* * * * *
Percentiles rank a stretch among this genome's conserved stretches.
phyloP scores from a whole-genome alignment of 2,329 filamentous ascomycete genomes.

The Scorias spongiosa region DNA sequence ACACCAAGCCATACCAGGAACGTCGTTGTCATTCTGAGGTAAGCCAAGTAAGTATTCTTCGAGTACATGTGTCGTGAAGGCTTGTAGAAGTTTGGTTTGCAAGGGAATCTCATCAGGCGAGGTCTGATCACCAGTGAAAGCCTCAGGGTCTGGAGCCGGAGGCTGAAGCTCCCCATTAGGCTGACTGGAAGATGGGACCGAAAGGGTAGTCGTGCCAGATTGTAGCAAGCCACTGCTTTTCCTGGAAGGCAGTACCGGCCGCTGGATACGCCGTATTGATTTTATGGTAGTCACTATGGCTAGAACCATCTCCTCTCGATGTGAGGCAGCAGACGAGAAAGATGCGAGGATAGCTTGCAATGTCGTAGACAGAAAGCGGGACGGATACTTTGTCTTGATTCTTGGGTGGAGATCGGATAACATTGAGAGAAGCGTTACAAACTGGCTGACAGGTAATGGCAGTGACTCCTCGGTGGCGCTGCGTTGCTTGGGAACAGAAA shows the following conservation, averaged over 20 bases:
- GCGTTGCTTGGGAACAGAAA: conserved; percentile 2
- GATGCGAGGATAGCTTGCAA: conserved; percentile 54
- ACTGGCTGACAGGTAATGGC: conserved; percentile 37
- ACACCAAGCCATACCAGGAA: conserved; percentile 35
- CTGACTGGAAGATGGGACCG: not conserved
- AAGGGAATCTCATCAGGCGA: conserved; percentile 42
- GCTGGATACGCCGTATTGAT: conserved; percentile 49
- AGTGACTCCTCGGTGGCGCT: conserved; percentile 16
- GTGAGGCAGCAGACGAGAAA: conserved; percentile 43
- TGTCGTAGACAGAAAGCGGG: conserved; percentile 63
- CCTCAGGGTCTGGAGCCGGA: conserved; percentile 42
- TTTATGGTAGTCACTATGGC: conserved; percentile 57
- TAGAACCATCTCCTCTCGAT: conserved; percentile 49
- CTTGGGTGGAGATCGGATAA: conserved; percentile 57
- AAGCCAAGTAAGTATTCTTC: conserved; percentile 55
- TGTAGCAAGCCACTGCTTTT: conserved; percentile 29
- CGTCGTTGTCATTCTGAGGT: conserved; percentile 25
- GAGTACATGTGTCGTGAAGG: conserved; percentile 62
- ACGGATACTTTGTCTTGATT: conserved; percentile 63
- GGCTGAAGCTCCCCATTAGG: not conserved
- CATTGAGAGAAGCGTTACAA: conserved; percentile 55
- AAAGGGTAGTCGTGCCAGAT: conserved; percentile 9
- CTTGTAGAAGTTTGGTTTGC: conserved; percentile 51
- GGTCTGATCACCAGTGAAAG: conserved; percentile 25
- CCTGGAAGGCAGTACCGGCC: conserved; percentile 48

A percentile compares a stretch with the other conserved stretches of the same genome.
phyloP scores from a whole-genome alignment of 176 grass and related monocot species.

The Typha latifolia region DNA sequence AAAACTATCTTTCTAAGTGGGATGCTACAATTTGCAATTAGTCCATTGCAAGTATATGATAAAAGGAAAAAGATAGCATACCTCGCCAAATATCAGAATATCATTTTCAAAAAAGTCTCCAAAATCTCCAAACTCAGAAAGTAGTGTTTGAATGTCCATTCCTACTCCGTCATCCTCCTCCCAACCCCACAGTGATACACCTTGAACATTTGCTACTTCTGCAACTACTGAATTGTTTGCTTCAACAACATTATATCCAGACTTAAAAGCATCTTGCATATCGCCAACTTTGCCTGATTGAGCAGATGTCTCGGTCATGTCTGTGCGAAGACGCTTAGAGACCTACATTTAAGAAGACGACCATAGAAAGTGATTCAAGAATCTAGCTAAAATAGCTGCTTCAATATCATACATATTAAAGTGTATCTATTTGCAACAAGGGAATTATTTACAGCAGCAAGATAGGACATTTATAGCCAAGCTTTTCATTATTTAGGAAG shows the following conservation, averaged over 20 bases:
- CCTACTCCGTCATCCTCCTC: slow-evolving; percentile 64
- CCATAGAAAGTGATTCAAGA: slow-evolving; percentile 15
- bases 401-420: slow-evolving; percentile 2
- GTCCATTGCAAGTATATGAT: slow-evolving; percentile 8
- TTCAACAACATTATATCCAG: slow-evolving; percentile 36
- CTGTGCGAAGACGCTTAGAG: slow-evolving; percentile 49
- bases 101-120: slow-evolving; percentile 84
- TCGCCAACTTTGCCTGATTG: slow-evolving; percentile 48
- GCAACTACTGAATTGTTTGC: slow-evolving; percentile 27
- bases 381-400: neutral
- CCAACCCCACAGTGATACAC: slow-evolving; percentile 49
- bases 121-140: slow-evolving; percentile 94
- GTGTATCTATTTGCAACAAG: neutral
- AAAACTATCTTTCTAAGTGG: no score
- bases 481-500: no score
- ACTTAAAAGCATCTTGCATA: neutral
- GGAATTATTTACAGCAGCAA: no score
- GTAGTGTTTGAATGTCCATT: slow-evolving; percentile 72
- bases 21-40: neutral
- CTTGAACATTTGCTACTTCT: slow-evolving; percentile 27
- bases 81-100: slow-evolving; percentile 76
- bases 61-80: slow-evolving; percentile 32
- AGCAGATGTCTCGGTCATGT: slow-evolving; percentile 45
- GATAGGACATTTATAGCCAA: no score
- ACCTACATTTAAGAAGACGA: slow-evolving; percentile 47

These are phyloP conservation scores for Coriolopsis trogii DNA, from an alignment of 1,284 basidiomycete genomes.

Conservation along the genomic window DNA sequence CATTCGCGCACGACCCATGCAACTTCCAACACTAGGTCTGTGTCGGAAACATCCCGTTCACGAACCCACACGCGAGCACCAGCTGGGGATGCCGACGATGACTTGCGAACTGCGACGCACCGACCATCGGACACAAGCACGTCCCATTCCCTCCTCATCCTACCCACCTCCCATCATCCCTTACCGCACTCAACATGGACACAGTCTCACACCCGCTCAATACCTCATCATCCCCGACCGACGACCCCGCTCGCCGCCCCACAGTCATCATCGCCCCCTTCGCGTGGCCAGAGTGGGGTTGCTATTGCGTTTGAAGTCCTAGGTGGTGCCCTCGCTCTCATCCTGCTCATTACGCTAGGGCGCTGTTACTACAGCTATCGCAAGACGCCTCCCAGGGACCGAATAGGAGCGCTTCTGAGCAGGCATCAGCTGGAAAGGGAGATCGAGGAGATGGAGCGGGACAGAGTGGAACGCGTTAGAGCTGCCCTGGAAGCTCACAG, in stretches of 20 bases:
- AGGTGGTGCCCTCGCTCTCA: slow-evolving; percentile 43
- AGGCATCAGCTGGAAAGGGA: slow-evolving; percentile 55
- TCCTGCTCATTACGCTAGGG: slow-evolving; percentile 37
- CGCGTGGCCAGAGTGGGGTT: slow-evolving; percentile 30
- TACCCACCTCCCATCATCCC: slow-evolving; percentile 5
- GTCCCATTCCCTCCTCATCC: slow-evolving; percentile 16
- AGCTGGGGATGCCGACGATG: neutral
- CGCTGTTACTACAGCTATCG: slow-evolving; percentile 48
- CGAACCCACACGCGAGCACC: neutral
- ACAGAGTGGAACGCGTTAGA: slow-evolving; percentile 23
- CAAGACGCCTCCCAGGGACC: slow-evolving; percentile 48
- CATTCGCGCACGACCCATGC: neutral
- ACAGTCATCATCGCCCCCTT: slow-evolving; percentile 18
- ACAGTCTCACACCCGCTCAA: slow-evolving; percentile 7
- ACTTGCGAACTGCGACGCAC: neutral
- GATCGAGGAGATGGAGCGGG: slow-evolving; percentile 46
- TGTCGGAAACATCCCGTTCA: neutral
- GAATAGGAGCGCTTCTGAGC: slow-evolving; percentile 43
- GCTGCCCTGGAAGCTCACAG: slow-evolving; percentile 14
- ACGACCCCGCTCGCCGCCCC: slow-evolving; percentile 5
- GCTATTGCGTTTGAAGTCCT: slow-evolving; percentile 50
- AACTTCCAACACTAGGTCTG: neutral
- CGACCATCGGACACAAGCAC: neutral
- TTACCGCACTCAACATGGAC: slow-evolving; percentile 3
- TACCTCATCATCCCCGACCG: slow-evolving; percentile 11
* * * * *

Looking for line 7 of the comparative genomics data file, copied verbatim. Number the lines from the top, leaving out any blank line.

- ACACCAAGCCATACCAGGAA: conserved; percentile 35